"I think he was surprised in that spot to be pinch-hitting," Ventura said. "But he's going to make some contact. … That's a part of the game where you're really looking at contact, the way the field was, the conditions and everything."
Added Garcia: "It's kind of tough when you don't play every day, but you've got to still work and still try to get better every day and be ready for a situation."
With De Aza on third and Conor Gillaspie on first, Ventura noted that a squeeze was certainly on the table, citing the swampy field conditions and sitting with just one out. The Angels, meanwhile, went to a five-man infield.
"You're always going to go after guys, regardless of the situation," Angels pitcher Mike Morin said. "I'm not timid or shy or scared of anyone. ... I was trying to get a ground ball. A lot of my offspeed pitches usually generate fly balls. But I was trying to get a ground ball."
As De Aza raced home, the White Sox dugout energetically emerged to greet the giddy Garcia, and celebrate their seventh walk-off win of the season.
"It's fun," a beaming Garcia said after the game. "Awesome. A lot of fun."
The night was shaping up as another addition to the resurging saga of John Danks, who tied a career high with 10 strikeouts and was on the verge of his fifth win in six starts.
Danks, who recovered from a muddled May, during which he allowed 23 runs and 41 hits while going 1-4 in six starts, looked worthy of a hypothetical Comeback Player of the Month Award after going 4-1 in June with a 3.41 ERA.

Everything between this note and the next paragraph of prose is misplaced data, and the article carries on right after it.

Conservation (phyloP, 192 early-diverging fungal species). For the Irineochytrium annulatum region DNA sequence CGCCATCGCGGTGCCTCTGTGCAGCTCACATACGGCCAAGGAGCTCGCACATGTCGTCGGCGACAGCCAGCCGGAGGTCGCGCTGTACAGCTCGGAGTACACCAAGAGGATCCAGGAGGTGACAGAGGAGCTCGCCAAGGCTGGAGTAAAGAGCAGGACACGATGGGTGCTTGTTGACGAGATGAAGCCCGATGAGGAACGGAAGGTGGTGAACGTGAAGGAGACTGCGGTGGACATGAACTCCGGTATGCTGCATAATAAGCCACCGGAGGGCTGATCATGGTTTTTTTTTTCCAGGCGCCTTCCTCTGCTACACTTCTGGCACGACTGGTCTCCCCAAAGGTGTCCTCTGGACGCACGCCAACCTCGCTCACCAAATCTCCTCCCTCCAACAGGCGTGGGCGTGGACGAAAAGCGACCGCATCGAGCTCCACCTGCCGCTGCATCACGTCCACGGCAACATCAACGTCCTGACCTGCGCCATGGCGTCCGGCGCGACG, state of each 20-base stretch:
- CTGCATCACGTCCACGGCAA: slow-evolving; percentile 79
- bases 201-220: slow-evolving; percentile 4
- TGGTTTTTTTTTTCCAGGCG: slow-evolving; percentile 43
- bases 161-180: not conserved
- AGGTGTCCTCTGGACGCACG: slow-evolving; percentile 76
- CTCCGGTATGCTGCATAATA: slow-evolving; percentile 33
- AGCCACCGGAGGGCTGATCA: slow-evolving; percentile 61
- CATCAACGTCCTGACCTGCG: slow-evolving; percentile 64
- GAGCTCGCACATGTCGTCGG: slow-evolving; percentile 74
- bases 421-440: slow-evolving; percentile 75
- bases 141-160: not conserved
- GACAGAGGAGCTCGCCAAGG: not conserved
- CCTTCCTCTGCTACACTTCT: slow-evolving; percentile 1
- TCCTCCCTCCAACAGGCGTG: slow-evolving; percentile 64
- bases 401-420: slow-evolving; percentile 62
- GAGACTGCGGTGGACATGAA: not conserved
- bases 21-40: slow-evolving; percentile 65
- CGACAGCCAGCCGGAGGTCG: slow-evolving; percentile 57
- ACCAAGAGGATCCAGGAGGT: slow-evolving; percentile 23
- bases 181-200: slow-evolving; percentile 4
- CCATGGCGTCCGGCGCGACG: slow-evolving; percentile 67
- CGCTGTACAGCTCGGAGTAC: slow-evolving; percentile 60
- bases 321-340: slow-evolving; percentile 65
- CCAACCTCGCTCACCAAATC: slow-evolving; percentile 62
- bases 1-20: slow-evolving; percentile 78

But a pair of Angels homers by David Freese in the seventh and Josh Hamilton in the eighth prodded a pitching change to Zach Putnam (3-1), who earned the win with no hits allowed in 1 1/3 innings.
Ventura said he felt confident keeping Danks on the mound despite reaching 107 pitches through the seventh.
"He had gone through that part of the lineup and done pretty well," Ventura said. "You take what you've seen tonight and put it out there. He felt strong, talking to him in between the seventh and eighth, he felt great. So it's not an easy part of the lineup to go through, but the way he was pitching tonight and previously how he had gone through that part of the lineup, you give him a shot at it. I felt that was the best way to go."
Angels starting pitcher Tyler Skaggs, making his first appearance since June 5 after a stint on the disabled list, was the hot hand early. Skaggs was perfect through three innings, but loaded the bases in the span of just 12 pitches in the fourth and allowed the White Sox to pounce with a two-run double by Alexei Ramirez that gave Chicago just its second lead of the series.
Gordon Beckham bounced back from an 0-for-4 outing on Tuesday with a pair of hits, including a double with one on that preceeded Ramirez's RBIs. Beckham would've also had his eighth home run had Hamilton not yanked the ball back into play as it elevated just inches over left-field wall in the first.
"It is what it is," Beckham said. "[Albert] Pujols hit a ball pretty good, too and it didn't go out. Guess it wasn't really carrying to left as it was to right."
Record-setting Jose Abreu continued his historic season by extending his hit streak to 17 games, tying Ramirez for the White Sox season high.
Chicago turns to an off-day Thursday having won four of its last six, and will open a three-game weekend series against the Mariners on Friday.